I'm not sure how I manage to do this every year, but I put together an
My baking list every year includes a gingerbread house and, of course, gingerbread men. I think the best part of both of those is the aroma of the molasses and spices as they bake. Plus, I happen to have a soft spot for gingerbread cookie dough. It just tastes so good baked and unbaked.
Sadly, with a busy schedule, there isn't always time for preparing, chilling, rolling, and cutting out gingerbread. This ginger cookie recipe is a tasty and satisfying substitute to the time-consuming cut-outs. That's why I love this recipe.
These cookies are simple-made-fancy with add-ins of chopped crystallized ginger and chunks of white chocolate, and the recipe comes from Trish Magwood's latest book entitled "In My Mother's Kitchen" (published by Harper Collins Canada). The book is a collection of Trish Magwood's recipes (gathered from family and friends), and many of them are probably familiar to most Canadians.
From the typical bake-sale Nanaimo bars to roast beef and yorkshire pudding, this book is full of recipes that most of us Canadians cook and bake on a weekly (if not daily) basis. I was even pleasantly surprised to find the oddly named "Jamaican Shediac Cape Curry" chicken recipe, which tastes remarkably like my mom's curry sauce (my mom uses Campbell's cream of mushroom soup instead of the coconut milk).
As with most Canadian cookbooks (like Rocco's), my issue is how the measurements for solids (like flour and sugar) are given in cups and mililiters. I would love to see grams or ounces included instead of the volume. Maybe if I mention this enough, somebody important will read it, and get the message! I was even surprised that the Jamaican Shediac Cape Curry ingredients included "2 cups (500 mL) of chicken" and "1/2 cup (125 mL) chopped sweet potato" At the grocery store, chicken packages and sweet potatoes don't come in cup-amounts, so I found it a little hard to shop for that recipe. Grams and/or ounces make everything easier!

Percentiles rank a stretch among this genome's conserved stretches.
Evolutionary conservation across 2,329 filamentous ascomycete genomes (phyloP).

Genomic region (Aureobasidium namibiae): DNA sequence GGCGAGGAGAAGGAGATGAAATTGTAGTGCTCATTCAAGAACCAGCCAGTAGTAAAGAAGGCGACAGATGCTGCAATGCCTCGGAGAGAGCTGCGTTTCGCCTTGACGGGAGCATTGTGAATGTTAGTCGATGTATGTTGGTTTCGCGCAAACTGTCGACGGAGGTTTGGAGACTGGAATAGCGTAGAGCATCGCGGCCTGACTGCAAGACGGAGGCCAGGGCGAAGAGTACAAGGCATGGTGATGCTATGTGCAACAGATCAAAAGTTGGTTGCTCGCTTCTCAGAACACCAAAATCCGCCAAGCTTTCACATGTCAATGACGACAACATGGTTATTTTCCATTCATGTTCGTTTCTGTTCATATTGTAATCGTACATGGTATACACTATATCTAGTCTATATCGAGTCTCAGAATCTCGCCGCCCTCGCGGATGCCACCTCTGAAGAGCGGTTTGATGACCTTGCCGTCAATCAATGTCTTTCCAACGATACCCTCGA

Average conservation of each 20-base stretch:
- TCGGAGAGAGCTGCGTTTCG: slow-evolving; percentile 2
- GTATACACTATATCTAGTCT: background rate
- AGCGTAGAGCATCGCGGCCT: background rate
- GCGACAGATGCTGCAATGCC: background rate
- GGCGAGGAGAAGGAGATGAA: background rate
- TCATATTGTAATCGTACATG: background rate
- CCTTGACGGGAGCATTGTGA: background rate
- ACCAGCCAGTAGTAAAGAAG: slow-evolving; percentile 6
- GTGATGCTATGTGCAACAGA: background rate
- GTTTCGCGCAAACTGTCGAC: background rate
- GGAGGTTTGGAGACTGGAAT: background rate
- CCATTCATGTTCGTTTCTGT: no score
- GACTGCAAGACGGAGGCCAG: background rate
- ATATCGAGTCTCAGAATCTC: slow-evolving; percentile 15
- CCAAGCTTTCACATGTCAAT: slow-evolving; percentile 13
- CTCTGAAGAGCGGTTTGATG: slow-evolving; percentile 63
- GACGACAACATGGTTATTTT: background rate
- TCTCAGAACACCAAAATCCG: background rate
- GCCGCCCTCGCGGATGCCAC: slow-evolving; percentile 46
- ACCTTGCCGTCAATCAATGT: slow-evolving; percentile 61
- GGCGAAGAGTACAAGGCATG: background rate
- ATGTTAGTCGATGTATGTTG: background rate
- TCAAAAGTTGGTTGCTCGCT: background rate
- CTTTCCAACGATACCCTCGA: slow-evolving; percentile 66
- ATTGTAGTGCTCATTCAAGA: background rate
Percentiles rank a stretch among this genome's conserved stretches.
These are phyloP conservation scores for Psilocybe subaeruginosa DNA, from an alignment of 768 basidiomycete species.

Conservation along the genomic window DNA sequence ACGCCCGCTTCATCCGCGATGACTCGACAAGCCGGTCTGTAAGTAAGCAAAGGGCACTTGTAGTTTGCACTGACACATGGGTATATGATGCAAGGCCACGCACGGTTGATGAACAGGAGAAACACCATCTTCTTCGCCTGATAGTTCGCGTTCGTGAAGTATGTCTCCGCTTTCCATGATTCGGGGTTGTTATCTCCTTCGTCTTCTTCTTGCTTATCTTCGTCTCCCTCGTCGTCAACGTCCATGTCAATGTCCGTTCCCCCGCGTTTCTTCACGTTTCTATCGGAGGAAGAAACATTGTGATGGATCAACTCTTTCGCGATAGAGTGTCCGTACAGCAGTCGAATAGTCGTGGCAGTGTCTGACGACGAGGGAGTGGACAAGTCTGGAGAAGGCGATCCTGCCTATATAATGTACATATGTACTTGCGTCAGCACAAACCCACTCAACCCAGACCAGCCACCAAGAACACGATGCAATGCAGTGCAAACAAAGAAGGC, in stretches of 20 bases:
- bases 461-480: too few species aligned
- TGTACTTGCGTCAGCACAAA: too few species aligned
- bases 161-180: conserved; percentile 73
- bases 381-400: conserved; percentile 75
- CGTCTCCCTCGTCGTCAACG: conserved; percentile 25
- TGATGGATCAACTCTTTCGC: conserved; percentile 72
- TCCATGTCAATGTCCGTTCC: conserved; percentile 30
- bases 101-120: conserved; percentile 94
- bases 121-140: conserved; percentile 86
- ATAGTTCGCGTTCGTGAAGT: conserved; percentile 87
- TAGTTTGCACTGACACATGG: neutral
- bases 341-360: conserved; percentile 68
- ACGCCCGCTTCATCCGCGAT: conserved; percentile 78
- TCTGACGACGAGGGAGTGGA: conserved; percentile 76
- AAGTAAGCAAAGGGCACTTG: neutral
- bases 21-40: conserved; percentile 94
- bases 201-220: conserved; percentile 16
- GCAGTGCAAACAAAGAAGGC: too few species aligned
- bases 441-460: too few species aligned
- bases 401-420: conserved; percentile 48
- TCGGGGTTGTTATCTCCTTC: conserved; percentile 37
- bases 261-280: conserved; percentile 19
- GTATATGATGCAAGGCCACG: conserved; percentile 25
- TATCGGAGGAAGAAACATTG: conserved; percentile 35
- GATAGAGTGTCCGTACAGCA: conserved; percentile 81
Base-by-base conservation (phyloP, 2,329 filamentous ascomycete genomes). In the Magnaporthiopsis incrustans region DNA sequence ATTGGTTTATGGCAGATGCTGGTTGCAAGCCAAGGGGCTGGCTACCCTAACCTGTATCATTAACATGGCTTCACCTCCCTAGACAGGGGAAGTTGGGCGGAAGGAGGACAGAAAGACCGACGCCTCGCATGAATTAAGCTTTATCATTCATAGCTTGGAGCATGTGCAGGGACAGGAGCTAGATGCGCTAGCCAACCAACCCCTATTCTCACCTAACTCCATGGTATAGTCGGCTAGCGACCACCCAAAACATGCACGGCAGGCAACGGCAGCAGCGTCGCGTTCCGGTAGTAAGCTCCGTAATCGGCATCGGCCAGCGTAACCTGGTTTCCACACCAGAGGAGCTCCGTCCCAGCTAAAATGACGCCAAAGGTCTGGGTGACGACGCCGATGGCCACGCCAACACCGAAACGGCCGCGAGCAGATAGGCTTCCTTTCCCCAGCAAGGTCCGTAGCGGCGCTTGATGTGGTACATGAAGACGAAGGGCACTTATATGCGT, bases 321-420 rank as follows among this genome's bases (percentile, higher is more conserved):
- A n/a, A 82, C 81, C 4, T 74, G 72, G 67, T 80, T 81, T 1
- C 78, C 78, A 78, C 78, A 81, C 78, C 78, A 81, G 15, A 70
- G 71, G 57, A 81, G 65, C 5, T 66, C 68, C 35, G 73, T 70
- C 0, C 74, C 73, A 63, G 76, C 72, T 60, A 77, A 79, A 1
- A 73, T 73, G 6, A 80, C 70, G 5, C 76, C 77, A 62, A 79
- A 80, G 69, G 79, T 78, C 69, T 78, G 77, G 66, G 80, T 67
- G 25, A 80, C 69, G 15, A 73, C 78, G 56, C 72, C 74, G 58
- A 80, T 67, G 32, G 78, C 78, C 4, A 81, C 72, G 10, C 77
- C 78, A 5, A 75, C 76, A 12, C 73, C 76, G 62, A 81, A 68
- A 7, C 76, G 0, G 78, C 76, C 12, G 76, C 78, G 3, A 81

Nit-picking aside, I love this book because it's a collection of everyday and special occasion family recipes, most of which my mom makes a variation of, so I think it's a great book to refer back to when trying to cook those recipes we Canadians grew up eating.
This recipe yields crispy edged, chewy-centered ginger cookies that will definitely satisfy the gingerbread-obsessed who are tight on time. The addition of crystallized ginger adds a punch of flavor to the cookies, and the white chocolate (or milk chocolate as suggested by Trish Magwood) makes them a little decadent.
Stewie's ginger cookiesMakes about 3 dozen cookies
- 2 cups all-purpose flour
- 2 tsp baking soda
- 2 tsp ground ginger
- 1 tsp cinnamon
- 1/2 tsp salt
- 3/4 cup unsalted butter, room temperature
- 1 cup granulated sugar, plus extra for rolling
- 1 large egg, room temperature
- 1/4 cup molasses
- 1/2 cup chopped crystallized ginger
- A couple squares of white chocolate, chopped
- Preheat the oven to 375°F. Prepare a couple baking sheets by lining them with parchment or a silicone liner.
- In a medium bowl, whisk together the flour, baking soda, ground ginger, cinnamon, and salt. Set them aside for later.
- In the bowl of an electric mixer fitted with the paddle attachment, cream the butter and the sugar.
- Add the egg, and then the molasses, being sure to scrape down the bowl as needed and mixing well between each addition.
- With the mixer on low, slowly add the whisked dry ingredients, then the chopped crystallized ginger.
- Form the dough into 1 inch balls, and roll each in the extra granulated sugar.
- Place them on the prepared baking sheets and lightly press a piece of white chocolate into each ball (don't squish too much!).
- Bake the cookies for about 8 minutes or until they just start to crack. Let them cool for a couple minutes before transferring them to a wire rack.
Please note that I was happy to receive this book from Harper Collins publishing and Trish Magwood, but my opinion is still my own.